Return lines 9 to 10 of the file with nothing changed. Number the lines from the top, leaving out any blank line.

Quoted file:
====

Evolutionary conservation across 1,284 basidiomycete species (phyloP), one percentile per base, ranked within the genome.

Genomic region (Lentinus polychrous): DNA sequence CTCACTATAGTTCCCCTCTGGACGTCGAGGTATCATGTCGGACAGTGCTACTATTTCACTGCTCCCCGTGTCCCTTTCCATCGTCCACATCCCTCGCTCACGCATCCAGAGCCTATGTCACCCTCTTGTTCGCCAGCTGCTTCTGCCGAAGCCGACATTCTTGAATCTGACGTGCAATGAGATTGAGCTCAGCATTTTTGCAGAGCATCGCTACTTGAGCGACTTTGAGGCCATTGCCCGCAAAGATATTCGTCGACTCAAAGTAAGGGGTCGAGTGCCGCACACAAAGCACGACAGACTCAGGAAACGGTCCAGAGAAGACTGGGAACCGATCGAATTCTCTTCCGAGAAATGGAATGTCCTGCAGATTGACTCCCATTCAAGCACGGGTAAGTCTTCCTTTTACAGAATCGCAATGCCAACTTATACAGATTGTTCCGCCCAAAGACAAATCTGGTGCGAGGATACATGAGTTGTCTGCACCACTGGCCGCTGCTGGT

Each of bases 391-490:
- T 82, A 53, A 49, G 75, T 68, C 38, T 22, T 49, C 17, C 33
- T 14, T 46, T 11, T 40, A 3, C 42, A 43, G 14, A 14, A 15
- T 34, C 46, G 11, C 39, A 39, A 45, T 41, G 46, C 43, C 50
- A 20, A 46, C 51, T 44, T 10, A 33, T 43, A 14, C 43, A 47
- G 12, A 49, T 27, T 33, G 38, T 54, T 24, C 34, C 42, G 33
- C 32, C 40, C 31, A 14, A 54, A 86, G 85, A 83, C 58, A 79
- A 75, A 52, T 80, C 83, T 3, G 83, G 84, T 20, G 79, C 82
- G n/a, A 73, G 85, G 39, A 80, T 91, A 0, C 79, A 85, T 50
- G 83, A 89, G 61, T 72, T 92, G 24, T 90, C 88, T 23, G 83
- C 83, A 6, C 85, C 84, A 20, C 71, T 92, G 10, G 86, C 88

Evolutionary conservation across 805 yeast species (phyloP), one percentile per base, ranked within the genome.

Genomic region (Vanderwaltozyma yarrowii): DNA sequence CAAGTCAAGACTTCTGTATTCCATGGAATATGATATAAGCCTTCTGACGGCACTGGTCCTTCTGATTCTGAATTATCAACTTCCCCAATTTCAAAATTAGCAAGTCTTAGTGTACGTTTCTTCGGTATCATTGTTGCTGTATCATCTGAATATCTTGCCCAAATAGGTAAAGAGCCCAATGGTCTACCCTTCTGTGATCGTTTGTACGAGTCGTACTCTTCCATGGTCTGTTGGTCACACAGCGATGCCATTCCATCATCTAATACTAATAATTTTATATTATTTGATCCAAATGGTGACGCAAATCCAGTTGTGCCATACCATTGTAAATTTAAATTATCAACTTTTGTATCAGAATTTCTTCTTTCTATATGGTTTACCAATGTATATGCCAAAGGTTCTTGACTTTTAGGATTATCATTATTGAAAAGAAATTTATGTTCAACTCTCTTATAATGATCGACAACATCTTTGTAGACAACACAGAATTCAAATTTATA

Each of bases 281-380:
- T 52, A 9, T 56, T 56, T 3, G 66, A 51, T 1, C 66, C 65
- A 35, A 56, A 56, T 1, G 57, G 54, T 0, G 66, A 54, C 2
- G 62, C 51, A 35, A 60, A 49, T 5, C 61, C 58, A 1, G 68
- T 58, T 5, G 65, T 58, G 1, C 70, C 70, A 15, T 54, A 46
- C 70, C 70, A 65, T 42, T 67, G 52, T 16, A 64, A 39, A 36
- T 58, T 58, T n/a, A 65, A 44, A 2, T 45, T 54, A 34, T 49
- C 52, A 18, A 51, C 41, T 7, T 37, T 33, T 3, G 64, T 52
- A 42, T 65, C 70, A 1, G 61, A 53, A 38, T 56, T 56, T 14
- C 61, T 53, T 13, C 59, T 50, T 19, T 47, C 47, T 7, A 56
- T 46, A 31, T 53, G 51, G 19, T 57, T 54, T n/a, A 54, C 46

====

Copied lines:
- C 32, C 40, C 31, A 14, A 54, A 86, G 85, A 83, C 58, A 79
- A 75, A 52, T 80, C 83, T 3, G 83, G 84, T 20, G 79, C 82